Where, as here, the objective circumstances indicate that a house fire is underway, we will not second-guess the dangers posed. The full extent and severity of an apparent fire need not be subjected to chance. “[W]hether an exigency existed, and whether the response of the police was reasonable and therefore lawful, are matters to be evaluated in relation to the scene as it could appear to the officers at the time, not as it may seem to a scholar after the event with the benefit of leisured retrospective analysis.” Commonwealth v. Young, 382 Mass. 448, 456, 416 N.E.2d 944 (1981).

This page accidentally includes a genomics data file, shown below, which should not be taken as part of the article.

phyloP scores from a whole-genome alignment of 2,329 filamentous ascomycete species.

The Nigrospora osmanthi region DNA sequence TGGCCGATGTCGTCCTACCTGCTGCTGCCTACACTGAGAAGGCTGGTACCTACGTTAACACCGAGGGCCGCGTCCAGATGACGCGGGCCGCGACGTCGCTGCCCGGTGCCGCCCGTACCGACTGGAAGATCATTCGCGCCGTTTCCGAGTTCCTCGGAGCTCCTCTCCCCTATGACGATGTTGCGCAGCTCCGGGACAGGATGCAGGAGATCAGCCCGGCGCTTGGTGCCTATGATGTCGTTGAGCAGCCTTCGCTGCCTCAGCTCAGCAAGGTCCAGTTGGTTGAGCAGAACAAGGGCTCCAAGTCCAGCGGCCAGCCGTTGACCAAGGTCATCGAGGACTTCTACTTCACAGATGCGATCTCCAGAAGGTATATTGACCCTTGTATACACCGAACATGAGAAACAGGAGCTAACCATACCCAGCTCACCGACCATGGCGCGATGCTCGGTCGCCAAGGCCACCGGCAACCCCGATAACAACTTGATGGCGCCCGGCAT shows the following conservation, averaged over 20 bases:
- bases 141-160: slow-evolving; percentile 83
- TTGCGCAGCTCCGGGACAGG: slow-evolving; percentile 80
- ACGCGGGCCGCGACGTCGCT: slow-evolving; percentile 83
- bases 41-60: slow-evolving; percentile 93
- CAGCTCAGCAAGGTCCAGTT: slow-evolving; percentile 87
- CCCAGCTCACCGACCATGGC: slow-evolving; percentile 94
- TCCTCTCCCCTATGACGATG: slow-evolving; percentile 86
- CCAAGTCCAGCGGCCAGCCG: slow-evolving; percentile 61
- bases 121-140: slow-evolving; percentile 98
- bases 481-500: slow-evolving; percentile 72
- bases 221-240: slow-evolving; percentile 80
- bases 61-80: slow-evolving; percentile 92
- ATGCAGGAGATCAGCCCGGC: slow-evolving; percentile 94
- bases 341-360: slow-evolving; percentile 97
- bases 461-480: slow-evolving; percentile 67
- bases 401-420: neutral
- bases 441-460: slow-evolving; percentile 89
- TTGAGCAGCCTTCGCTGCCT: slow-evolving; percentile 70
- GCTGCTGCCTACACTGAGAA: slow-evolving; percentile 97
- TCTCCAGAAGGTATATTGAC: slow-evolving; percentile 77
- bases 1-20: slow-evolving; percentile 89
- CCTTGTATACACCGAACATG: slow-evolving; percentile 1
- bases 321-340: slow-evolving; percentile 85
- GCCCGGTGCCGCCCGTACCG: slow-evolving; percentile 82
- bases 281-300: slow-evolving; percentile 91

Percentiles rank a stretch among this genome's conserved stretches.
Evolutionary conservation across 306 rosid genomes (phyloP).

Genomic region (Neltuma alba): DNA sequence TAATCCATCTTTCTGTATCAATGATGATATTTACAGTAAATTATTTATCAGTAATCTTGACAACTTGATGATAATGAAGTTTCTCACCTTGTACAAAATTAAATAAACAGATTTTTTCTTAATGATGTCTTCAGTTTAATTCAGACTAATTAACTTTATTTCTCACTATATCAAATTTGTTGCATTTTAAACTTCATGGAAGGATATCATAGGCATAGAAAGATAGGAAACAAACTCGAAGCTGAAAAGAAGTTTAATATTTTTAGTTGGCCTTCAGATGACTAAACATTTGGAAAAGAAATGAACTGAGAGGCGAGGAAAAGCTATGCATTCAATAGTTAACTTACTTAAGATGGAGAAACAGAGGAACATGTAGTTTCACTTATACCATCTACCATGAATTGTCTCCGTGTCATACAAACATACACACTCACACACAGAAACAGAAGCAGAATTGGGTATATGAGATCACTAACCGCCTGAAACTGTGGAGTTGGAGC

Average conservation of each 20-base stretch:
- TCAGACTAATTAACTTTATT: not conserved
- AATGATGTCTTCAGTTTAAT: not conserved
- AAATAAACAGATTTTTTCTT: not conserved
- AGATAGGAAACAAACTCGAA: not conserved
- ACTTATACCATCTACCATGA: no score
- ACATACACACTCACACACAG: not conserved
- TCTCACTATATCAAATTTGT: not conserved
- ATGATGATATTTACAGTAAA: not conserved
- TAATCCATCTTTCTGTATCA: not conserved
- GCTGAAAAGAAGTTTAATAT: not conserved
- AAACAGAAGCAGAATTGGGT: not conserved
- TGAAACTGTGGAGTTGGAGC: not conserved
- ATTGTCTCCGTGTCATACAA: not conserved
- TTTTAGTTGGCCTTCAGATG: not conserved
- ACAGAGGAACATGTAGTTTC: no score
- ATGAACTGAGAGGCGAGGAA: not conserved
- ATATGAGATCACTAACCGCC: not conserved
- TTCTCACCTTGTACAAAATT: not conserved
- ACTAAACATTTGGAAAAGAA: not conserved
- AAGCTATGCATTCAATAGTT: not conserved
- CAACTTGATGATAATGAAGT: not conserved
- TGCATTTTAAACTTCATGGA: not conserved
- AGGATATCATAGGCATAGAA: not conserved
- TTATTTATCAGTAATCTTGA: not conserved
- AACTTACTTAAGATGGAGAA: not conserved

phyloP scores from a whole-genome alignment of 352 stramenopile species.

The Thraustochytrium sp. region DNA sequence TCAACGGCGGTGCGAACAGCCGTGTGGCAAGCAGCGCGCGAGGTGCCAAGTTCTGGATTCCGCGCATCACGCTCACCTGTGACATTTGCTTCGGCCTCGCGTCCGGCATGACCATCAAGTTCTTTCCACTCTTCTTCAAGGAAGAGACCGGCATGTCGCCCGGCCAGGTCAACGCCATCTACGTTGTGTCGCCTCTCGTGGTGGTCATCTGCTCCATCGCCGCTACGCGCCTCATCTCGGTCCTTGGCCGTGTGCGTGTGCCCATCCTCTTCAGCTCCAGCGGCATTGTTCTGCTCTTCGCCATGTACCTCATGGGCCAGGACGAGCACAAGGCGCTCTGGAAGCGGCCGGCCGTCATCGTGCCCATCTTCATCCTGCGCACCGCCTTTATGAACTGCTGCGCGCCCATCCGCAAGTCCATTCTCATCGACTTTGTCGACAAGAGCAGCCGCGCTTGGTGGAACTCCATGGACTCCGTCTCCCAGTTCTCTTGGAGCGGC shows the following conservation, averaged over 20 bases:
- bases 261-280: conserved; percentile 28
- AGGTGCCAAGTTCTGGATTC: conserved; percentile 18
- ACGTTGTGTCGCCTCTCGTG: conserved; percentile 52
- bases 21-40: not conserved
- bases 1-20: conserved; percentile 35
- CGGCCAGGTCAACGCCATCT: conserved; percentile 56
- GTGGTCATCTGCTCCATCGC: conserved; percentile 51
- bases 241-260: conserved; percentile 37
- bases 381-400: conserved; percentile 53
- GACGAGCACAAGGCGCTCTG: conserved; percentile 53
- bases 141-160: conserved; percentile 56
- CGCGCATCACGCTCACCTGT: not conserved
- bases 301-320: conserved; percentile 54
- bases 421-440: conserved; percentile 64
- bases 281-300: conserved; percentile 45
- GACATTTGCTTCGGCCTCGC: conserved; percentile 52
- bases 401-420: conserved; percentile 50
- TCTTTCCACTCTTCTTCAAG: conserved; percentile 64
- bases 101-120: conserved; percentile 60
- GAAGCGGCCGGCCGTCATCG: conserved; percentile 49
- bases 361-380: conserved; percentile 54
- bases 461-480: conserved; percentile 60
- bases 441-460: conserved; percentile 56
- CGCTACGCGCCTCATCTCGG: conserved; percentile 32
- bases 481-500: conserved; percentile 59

The officers' entries into the premises involved only a sweep of the premises for individuals and the repeated removal of the uncooperative and obstreperous defendant, not an exploratory or investigatory search of areas. In such cases, where the entry is effected solely to avert a dangerous situation that threatens life or safety and not for criminal investigative purposes, probable cause is not required under either the Fourth Amendment to the United States Constitution or art. 14 of the Declaration of Rights of the Massachusetts Constitution. See Commonwealth v. Snell, 428 Mass. 766, 776 n. 7, 705 N.E.2d 236, cert. denied, 527 U.S. 1010, 119 S.Ct. 2351, 144 L.Ed.2d 247 (1999). Nor were the officers required to permit the defendant to remain inside, or reenter, the dwelling, whether to engage in self-help in combating the fire or for another reason, thereby exposing responding firefighters to the additional concern of safeguarding an occupant. Even had the officers been confident that the defendant was, indeed, the owner, they were not required to permit him to endanger himself, as well as the officers and responding firefighters. Indeed, the repeated removal of the defendant from the premises was clearly a prudential measure designed to promote life and safety that was divorced from the detection, investigation, or acquisition of evidence relating to criminal activity. See Cady v. Dombrowski, 413 U.S. 433, 441, 93 S.Ct. 2523, 37 L.Ed.2d 706 (1973); Commonwealth v. Sondrini, 48 Mass.App.Ct. 704, 706, 724 N.E.2d 748 (2000).